IL pipeline diagram
Route of Twin Pipeline

Save Our Illinois Land is a coalition of community members and landowners across the state that is concerned about the impact of pipeline infrastructure on Illinois’ land, waterways and our fellow Illinoisans. Illinois has become a hub of pipeline infrastructure. Just one example is Enbridge Line 61 that was built in 2009 and runs from near Rockford through Boone, DeKalb, LaSalle and Livingston Counties to Flanagan.

In its 2014 Fourth Quarter Earnings statement, Enbridge announced that a Line 61 ‘twin’ would be an expansion opportunity. We are working to alert and support landowners as they contemplate dealing with impending requests for additional easements to build more pipelines.

Individual landowners don’t have much bargaining capacity individually. Landowners who organize will be better able to prevent eminent domain proceedings and require stronger safety provisions and insurance from the pipeline company.

SOIL’s Goals

To halt permitting and expansion of fossil fuel infrastructure in the Great Lakes Region while meeting the energy demands through a transition to renewable energy and efficiency.

We object to this pipeline expansion for several reasons:

Eminent Domain

  • Easements may be forcibly taken from landowners who do not want a pipeline through their property. Why are we granting eminent domain rights to a foreign company who will get all the profits and none of the risk?

Farmland Damage

  • Pipeline construction results in the compaction of soil and the mixing of fertile soils with less fertile or infertile sublayers. This is a problem that may not be resolved with multiple attempts at deep tilling.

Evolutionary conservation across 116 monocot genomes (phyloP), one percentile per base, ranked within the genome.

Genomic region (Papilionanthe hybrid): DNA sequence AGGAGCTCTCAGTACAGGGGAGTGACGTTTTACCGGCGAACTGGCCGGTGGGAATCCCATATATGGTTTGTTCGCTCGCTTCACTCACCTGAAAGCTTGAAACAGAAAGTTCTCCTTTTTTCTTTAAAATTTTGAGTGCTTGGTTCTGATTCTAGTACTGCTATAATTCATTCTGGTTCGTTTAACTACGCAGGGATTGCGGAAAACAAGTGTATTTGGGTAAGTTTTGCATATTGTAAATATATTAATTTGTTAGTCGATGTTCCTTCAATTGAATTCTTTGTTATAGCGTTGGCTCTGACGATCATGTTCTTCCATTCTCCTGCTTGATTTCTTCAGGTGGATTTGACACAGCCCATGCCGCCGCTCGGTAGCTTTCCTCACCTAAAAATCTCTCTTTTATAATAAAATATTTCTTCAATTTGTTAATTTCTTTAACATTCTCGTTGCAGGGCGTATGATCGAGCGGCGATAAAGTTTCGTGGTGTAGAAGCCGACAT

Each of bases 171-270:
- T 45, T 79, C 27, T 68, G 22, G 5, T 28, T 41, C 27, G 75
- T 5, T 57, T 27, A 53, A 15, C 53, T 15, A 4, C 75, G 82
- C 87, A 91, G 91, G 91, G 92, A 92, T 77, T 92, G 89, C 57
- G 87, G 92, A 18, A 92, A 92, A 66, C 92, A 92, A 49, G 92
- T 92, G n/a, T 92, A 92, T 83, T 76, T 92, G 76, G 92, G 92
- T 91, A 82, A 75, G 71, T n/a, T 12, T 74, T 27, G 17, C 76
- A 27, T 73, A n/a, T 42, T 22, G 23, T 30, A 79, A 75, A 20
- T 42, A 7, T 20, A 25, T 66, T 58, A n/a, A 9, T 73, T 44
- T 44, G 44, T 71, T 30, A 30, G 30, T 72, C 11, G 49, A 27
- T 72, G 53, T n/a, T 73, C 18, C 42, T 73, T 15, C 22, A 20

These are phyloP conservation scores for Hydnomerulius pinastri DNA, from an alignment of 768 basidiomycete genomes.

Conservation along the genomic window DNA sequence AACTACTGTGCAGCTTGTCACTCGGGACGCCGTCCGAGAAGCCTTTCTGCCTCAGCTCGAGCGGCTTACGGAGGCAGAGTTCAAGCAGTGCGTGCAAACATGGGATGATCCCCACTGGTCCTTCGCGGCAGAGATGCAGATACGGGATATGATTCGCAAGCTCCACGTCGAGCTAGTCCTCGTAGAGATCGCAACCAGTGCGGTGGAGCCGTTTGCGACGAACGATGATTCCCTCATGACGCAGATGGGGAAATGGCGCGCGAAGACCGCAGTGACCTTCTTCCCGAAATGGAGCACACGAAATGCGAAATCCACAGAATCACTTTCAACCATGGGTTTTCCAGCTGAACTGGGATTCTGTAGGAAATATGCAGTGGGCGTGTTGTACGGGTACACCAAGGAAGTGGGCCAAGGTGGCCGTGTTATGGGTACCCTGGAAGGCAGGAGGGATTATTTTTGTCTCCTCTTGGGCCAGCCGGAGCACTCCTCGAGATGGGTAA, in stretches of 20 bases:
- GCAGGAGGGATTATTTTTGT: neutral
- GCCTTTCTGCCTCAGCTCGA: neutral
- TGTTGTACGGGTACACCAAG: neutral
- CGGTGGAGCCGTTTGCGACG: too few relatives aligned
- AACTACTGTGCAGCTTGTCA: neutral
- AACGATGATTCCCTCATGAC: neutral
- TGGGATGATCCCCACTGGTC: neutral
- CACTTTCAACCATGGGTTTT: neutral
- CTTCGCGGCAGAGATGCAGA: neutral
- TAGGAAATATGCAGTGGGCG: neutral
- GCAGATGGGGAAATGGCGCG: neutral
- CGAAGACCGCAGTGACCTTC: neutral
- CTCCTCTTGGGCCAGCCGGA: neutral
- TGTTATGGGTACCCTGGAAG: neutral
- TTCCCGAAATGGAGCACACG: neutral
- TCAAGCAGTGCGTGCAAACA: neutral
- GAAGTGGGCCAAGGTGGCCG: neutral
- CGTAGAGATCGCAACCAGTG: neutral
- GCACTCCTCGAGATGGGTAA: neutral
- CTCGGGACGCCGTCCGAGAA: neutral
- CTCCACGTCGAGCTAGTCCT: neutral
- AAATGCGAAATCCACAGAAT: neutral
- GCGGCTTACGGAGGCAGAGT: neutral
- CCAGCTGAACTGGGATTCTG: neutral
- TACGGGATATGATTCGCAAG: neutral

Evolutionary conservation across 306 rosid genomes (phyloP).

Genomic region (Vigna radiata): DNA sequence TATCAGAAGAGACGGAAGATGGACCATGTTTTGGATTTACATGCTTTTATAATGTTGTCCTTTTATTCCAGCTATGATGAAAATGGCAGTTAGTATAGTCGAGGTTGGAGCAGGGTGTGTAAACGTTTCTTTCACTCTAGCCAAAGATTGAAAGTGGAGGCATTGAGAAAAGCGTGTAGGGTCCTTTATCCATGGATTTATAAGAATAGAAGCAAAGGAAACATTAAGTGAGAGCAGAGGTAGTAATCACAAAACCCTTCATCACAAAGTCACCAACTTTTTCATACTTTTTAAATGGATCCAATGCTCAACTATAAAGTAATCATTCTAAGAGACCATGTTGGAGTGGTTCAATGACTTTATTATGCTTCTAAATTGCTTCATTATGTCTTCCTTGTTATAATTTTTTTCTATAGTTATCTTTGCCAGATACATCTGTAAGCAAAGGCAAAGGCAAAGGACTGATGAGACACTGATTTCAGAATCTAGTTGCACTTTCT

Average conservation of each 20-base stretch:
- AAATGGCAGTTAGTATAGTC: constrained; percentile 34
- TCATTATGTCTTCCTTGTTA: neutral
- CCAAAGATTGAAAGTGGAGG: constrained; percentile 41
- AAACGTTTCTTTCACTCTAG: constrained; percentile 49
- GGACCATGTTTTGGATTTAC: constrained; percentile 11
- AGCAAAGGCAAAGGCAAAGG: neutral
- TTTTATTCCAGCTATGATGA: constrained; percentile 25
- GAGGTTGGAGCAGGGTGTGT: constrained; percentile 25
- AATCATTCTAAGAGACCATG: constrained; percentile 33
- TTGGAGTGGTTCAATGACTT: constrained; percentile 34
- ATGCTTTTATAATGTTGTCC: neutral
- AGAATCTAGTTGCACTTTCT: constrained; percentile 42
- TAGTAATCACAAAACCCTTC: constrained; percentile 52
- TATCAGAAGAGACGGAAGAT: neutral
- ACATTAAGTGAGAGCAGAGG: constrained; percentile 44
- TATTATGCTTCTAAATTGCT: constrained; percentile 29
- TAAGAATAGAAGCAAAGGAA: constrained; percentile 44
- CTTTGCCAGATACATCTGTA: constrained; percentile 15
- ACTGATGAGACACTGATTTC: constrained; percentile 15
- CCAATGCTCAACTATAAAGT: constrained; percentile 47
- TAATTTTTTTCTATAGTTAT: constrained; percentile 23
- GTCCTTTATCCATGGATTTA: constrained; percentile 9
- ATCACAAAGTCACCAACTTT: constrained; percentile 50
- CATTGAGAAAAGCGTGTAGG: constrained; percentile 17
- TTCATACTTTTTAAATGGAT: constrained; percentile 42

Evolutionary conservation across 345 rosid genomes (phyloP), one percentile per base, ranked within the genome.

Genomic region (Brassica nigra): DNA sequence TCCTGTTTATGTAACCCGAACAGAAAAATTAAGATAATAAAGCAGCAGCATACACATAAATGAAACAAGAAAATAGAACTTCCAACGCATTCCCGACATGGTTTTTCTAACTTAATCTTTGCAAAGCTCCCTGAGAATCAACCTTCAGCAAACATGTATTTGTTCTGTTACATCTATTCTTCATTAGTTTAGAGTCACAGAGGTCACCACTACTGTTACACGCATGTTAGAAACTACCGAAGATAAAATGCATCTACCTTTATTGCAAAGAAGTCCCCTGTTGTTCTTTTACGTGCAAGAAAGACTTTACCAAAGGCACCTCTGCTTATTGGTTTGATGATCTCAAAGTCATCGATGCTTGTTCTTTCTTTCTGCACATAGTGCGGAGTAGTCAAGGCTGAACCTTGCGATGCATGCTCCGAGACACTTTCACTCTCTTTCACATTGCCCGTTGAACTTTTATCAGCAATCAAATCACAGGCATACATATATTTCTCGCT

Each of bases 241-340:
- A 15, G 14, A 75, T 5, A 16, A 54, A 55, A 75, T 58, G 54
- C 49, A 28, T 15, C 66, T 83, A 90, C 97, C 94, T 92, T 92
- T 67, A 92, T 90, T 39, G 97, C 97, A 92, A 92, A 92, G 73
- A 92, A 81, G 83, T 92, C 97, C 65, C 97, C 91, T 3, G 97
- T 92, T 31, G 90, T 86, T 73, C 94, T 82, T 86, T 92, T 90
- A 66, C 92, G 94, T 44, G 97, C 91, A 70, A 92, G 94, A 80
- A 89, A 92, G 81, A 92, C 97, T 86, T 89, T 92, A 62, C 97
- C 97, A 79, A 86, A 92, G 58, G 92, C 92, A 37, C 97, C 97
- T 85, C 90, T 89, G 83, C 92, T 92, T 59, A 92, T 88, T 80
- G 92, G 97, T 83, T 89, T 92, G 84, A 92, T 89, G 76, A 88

• This can reduce crop production for years and may not be sufficiently compensated for in easement agreements.
  • Drainage problems include old tile systems with outlets and inlets blocked, silted, broken, undermined and unrepaired, while new tiles can be crushed or nonexistent.
© Thom Ayres


  • A spill could destroy acres of prime farmland and can never fully be cleaned up. Spills that enter our waterways foul them as a drinking water source, kill wildlife and impact our enjoyment of affected outdoor spaces.
  • The accompanying venting of toxic and carcinogenic chemicals (used to dilute the product for pumping through pipelines) can kill silently and from a distance.
  • Abandonment of pipelines leave landowners to deal with future impacts of aging and deteriorating infrastructure.